Doctors on the Front Lines Battling Covid-19
Four Jewish doctors describe their experiences battling Covid-19.
They are family physicians, an emergency room doctor, and a specialist. All are on the front lines battling Covid-19. All are Orthodox Jews who’ve dedicated their lives to help others. In a series of interviews, four physicians across the United States and Israel recently spoke with Aish.com, describing their daily battle with the deadly Covid-19 virus – and offering hope and advice during this horrific pandemic.
‘It’s really pretty nerve-wracking going to work,” explains Dr. Leah Finkel, Director of Pediatrics and Assistant Professor of Clinical Emergency Medicine at University of Illinois Hospital and Health Sciences System, a major teaching hospital on Chicago’s West Side. With the number of Covid-19 cases surging in Illinois, Dr. Finkel has watched as her hospital has restructured, temporarily pausing some non-emergency departments and moving others off site so her hospital can focus on the many Covid-19 patients needing care.
It’s really pretty nerve-wracking going to work.
“We have a Covid tent now,” Dr. Finkel explains. Patients seeking care are screened there before ever setting foot into the hospital. Many of the departments that have recently been set aside for Covid-19 patients are already filling up. The hospital’s Pediatric Intensive Care Unit and Pediatric floor are being used for the surge in Covid-19 cases, and “it’s always filled with patients”. Dr. Finkel anticipates that the demand will only rise in the weeks ahead, as more Covid-19 patients are diagnosed and more and more of the very sick will need yet more beds in her hospital. “This isn’t even the peak of it.” Some public health officials expect the virus to spike in Chicago in the middle to end of April.
Dr. Leah Finkel
In New York, the epicenter of the United States’ outbreak, Jason is a chief resident in urology working in two of New York’s busiest hospitals, which are already overwhelmed with Covid-19 patients. (He asked that his last name and hospitals not be named here for privacy reasons.) Jason says doctors assume that all healthcare workers will eventually be exposed to Covid-19. “There’s a camaraderie developing where we realize this is an all hands on deck mentality,” he explains. As doctors fall ill or self-quarantine after being exposed to Covid-19, hospitals are becoming dangerously understaffed. Physicians who haven’t trained in emergency room medicine increasingly are finding themselves drafted into emergency rooms and forced to cope.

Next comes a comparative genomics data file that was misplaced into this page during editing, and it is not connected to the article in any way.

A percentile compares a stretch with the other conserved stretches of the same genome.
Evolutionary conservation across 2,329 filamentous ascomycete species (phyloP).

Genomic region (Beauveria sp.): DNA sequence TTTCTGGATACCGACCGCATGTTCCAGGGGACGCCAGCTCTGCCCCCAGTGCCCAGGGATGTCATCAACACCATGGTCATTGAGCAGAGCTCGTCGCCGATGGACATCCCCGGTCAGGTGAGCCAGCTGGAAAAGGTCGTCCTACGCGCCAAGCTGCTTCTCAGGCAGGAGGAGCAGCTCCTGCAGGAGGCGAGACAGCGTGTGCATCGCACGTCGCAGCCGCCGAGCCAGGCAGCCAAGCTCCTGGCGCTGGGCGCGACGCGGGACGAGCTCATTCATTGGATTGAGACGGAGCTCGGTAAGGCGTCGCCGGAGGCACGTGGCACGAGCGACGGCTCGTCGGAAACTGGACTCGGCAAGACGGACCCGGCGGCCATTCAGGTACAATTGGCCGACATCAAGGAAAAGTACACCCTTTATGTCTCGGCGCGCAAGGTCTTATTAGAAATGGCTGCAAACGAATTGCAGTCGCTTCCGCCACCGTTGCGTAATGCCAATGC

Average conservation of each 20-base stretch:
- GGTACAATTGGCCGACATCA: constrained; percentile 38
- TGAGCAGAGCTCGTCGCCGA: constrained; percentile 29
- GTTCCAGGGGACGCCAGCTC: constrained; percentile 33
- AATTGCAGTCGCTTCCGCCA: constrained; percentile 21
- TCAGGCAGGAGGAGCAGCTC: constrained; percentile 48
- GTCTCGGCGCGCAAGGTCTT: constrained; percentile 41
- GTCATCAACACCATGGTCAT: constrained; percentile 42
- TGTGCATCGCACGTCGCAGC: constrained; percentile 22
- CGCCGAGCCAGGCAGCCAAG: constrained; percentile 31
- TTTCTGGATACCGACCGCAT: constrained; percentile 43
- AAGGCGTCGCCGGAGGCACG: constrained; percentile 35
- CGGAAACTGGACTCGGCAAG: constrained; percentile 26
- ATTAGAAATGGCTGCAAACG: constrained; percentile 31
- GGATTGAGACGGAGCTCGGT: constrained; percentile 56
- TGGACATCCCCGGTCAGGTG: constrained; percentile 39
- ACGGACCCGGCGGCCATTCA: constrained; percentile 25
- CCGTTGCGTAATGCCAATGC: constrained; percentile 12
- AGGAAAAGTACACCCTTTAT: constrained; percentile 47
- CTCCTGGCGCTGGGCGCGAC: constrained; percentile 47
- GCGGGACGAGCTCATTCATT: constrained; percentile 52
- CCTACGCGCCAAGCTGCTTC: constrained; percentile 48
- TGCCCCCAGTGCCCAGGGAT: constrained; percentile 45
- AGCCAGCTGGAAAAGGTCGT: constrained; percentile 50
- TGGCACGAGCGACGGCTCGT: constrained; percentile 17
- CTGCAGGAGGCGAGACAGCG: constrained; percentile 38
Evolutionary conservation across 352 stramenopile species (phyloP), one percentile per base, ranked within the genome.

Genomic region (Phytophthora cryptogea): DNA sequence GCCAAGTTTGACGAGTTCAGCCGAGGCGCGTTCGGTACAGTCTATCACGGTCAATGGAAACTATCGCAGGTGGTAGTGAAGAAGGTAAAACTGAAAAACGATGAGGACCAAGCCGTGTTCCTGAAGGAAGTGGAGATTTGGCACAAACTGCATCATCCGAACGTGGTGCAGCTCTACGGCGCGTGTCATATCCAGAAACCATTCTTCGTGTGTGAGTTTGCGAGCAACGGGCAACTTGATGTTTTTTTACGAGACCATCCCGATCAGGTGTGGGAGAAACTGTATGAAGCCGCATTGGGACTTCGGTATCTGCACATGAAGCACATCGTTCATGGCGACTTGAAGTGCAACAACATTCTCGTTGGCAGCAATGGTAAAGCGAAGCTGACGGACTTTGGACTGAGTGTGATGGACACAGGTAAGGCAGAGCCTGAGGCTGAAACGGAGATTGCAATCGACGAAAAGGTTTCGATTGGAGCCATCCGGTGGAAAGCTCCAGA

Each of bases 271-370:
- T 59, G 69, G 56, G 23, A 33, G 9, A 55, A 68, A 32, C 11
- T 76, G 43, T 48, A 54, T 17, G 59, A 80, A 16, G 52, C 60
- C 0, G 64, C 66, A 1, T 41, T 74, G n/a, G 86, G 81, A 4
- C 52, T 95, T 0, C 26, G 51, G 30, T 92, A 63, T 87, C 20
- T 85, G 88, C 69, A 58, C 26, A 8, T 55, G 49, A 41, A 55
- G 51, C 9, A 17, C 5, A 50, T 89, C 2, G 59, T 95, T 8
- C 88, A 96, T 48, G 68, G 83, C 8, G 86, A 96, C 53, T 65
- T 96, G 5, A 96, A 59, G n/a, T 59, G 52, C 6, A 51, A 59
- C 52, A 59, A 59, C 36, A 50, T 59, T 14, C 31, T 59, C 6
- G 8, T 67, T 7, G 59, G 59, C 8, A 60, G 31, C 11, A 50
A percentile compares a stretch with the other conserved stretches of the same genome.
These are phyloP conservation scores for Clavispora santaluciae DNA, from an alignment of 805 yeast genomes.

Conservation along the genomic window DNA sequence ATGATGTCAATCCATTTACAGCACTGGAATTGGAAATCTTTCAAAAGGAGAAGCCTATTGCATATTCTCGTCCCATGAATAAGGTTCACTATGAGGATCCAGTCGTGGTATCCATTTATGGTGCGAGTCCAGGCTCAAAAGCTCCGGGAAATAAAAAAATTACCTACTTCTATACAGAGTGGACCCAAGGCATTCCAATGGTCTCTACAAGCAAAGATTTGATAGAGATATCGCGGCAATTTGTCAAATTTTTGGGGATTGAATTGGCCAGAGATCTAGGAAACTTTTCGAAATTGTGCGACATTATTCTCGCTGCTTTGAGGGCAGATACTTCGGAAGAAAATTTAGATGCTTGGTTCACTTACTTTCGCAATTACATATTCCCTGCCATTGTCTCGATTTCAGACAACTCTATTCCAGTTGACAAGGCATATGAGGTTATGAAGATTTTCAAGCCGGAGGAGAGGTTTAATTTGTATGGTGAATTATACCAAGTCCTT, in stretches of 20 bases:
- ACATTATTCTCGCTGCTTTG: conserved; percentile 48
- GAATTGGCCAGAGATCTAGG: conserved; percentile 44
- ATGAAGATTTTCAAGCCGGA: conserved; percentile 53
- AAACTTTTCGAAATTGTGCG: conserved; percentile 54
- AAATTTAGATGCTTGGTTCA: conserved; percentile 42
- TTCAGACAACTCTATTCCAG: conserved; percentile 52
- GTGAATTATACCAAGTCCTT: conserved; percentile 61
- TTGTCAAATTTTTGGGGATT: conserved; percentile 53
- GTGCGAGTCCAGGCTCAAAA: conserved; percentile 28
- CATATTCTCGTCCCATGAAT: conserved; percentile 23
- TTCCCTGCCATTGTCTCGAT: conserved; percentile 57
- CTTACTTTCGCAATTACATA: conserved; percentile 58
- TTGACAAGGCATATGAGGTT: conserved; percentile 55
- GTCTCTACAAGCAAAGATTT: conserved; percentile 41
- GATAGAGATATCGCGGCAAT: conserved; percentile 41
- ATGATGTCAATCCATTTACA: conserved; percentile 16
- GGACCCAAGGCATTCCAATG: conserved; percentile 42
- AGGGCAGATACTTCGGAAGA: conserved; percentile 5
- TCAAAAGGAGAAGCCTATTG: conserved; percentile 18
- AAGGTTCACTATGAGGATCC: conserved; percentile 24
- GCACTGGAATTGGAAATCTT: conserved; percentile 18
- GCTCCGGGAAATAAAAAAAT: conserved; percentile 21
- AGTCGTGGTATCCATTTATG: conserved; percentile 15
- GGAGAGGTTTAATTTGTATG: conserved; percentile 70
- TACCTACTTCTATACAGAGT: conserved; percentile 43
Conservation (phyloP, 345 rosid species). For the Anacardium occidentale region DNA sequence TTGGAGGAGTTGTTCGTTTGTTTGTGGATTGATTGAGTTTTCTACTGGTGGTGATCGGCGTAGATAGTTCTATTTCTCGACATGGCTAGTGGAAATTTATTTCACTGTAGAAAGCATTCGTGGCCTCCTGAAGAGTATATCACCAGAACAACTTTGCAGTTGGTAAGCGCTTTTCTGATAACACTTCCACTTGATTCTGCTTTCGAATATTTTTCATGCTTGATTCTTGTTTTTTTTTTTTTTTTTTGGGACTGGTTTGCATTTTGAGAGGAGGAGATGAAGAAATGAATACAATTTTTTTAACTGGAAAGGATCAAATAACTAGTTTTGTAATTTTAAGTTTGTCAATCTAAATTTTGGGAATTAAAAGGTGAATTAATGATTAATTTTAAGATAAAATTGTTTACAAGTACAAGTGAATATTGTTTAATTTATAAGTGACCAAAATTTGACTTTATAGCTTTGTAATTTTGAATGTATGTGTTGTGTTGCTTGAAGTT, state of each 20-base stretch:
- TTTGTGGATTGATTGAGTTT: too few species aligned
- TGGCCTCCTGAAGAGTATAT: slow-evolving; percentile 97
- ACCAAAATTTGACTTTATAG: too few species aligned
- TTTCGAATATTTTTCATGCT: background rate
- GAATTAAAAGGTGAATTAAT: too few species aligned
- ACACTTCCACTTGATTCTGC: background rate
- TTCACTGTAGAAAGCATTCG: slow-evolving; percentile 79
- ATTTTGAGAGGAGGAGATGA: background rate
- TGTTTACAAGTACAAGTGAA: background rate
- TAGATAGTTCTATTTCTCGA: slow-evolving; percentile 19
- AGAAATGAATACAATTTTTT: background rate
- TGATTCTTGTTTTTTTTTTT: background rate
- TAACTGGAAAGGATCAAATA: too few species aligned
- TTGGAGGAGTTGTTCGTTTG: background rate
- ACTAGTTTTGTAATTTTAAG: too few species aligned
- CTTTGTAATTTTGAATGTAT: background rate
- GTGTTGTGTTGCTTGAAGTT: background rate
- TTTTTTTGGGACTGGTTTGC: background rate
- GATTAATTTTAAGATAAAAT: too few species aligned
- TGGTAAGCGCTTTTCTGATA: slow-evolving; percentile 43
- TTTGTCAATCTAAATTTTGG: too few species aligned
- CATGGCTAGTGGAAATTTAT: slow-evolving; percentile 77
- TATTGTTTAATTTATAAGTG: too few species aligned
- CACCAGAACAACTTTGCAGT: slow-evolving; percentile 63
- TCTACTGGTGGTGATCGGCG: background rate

We should all be quarantined, but that would be impossible.
“The problem is that if everyone exposed to patients with Covid-19 were quarantined there wouldn’t be anyone to help.” Jason was exposed to Covid-19 last Sunday: he operated on an 80-year-old woman who was later found to be Covid-19 positive. “Five residents interacted with her; I operated on her. We only wore surgery masks and gloves. We should all be quarantined, but that would be impossible.” In this unprecedented situation where so many doctors are out sick while the number of patients surges, Jason explains the grim new reality for doctors: “You work unless you’re symptomatic.”
Doctors showing signs of Covid-19 stay home for at least seven days, then continue to self-quarantine for three more days after they are symptom-free. With testing kits in short supply, many doctors just assume they’ve caught Covid-19, even without being tested.
Lack of Testing
Dr. Amy Kaissar, an Internal Medicine physician in private practice in Indianapolis, is seeing a surge in patients who have Covid-19 symptoms – several each day – and isn’t able to test everyone she’d like to. There are many factors preventing people from being tested. A shortage of testing kits means that in many cases guidelines restrict who can be tested. In Indiana, test results frequently take up to a week to arrive back. Dr. Kaissar also notes that the low rates of accuracy of many tests – up to 30% of negative results are false and patients are actually positive – make testing difficult.
Dr. Amy Kaissar